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  1. Senne Braem, Tom Verguts, Chantal Roggeman & Wim Notebaert (2012). Reward Modulates Adaptations to Conflict. Cognition 125 (2):324-332.
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  2. Gilles Pourtois, Wim Notebaert & Tom Verguts (2012). Cognitive and Affective Control. Frontiers in Psychology 3.
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  3. Seppe Santens & Tom Verguts (2011). The Size Congruity Effect: Is Bigger Always More? Cognition 118 (1):94-110.
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  4. Filip Van Opstal, Cristian Buc Calderon, Wim Gevers & Tom Verguts (2011). Setting the Stage Subliminally: Unconscious Context Effects. Consciousness and Cognition 20 (4):1860-1864.
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  5. Filip Van Opstal, Wim Gevers, Magda Osman & Tom Verguts (2010). Unconscious Task Application. Consciousness and Cognition 19 (4):999-1006.
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  6. Filip Opstavanl, Wim Gevers, Magda Osman & Tom Verguts (2010). Unconscious Task Application. Consciousness and Cognition 19 (4):999-1006.
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  7. Wim Notebaert, Femke Houtman, Filip Van Opstal, Wim Gevers, Wim Fias & Tom Verguts (2009). Post-Error Slowing: An Orienting Account. Cognition 111 (2):275-279.
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  8. Seppe Santens, Wim Fias & Tom Verguts (2009). Abstract Representations of Number: What Interactions with Number Form Do Not Prove and Priming Effects Do. Behavioral and Brain Sciences 32 (3-4):351-352.
    We challenge the arguments of Cohen Kadosh & Walsh (CK&W) on two grounds. First, interactions between number form (e.g., notation, format, modality) and an experimental factor do not show that the notations/formats/modalities are processed separately. Second, we discuss evidence that numbers are coded abstractly, also when not required by task demands and processed unintentionally, thus challenging the authors' dual-code account.
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  9. Tom Verguts & Wim Fias (2009). Similarity and Rules United: Similarity‐ and Rule‐Based Processing in a Single Neural Network. Cognitive Science 33 (2):243-259.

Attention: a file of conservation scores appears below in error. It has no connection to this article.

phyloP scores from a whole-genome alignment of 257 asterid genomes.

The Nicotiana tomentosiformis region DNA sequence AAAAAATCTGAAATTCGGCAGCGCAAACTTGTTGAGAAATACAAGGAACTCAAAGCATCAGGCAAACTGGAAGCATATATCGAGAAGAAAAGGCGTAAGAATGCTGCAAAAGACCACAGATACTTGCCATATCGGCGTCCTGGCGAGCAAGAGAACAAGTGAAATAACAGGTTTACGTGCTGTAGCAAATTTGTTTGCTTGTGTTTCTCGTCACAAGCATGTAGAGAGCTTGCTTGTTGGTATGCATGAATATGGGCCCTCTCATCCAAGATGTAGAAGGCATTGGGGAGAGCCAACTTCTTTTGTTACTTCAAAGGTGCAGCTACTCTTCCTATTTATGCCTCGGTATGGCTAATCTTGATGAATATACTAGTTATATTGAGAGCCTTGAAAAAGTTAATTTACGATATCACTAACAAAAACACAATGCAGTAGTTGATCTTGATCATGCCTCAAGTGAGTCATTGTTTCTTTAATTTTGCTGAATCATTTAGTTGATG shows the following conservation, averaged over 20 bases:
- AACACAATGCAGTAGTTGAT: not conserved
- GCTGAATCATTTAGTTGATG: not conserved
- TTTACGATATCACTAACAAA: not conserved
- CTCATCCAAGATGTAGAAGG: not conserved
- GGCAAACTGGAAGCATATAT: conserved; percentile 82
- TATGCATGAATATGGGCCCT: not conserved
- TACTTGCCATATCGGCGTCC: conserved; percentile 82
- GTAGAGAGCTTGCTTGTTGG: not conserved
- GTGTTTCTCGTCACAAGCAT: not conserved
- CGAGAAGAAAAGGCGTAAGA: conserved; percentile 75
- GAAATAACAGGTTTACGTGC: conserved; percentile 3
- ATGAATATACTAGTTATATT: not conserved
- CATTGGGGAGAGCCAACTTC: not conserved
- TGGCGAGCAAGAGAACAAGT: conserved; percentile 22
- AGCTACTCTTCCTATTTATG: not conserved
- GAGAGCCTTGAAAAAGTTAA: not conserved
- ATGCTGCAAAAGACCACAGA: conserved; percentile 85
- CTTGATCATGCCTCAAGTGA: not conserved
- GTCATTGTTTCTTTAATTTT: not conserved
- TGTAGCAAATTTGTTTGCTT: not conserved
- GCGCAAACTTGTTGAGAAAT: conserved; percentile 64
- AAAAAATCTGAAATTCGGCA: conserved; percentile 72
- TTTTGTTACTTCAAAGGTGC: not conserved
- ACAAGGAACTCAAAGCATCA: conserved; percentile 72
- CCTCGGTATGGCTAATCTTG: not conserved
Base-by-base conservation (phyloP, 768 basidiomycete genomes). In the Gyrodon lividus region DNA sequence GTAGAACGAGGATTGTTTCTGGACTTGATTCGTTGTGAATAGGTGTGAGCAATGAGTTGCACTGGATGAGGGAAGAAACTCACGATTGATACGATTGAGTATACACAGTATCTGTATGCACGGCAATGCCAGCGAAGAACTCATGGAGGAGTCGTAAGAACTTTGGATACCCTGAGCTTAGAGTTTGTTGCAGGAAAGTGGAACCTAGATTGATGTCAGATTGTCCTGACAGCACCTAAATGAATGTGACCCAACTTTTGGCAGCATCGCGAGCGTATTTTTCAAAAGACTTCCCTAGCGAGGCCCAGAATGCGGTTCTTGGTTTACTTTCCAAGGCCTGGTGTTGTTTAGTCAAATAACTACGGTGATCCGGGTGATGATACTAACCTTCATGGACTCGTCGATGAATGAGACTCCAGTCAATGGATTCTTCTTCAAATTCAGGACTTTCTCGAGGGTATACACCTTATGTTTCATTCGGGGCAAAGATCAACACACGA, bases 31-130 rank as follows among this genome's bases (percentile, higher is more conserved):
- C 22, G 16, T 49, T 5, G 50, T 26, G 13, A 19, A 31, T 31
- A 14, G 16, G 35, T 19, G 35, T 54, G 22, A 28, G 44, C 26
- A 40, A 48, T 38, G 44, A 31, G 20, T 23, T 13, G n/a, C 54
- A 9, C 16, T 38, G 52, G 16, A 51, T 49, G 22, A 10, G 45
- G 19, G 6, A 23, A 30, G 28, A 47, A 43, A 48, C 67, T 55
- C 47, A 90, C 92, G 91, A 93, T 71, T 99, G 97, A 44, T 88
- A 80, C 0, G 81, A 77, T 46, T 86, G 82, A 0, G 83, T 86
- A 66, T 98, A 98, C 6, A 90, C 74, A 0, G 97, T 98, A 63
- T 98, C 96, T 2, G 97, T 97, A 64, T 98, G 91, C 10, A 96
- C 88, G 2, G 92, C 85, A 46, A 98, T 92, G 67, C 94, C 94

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  10. Tom Verguts & Wim Notebaert (2009). Adaptation by Binding: A Learning Account of Cognitive Control. Trends in Cognitive Sciences 13 (6):252-257.
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  11. Wim Fias & Tom Verguts (2008). Not All Basic Number Representations Are Analog: Place Coding as a Precursor of the Natural Number System. Behavioral and Brain Sciences 31 (6):650-651.
    Rips et al.'s arguments for rejecting basic number representations as a precursor of the natural number system are exclusively based on analog number coding. We argue that these arguments do not apply to place coding, a type of basic number representation that is not considered by Rips et al.
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  12. Wim Notebaert & Tom Verguts (2008). Cognitive Control Acts Locally. Cognition 106 (2):1071-1080.
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  13. Tom Verguts & Wim Fias (2008). Symbolic and Nonsymbolic Pathways of Number Processing. Philosophical Psychology 21 (4):539 – 554.
    Recent years have witnessed an enormous increase in behavioral and neuroimaging studies of numerical cognition. Particular interest has been devoted toward unraveling properties of the representational medium (mental number line) on which numbers are thought to be represented. We have argued that a correct inference concerning these properties requires distinguishing between different input modalities (symbolic vs. nonsymbolic stimuli; e.g., Verguts & Fias, 2004) and different decision/output structures (task requirements; e.g., parity judgment task versus magnitude comparison task; Verguts, Fias, (...)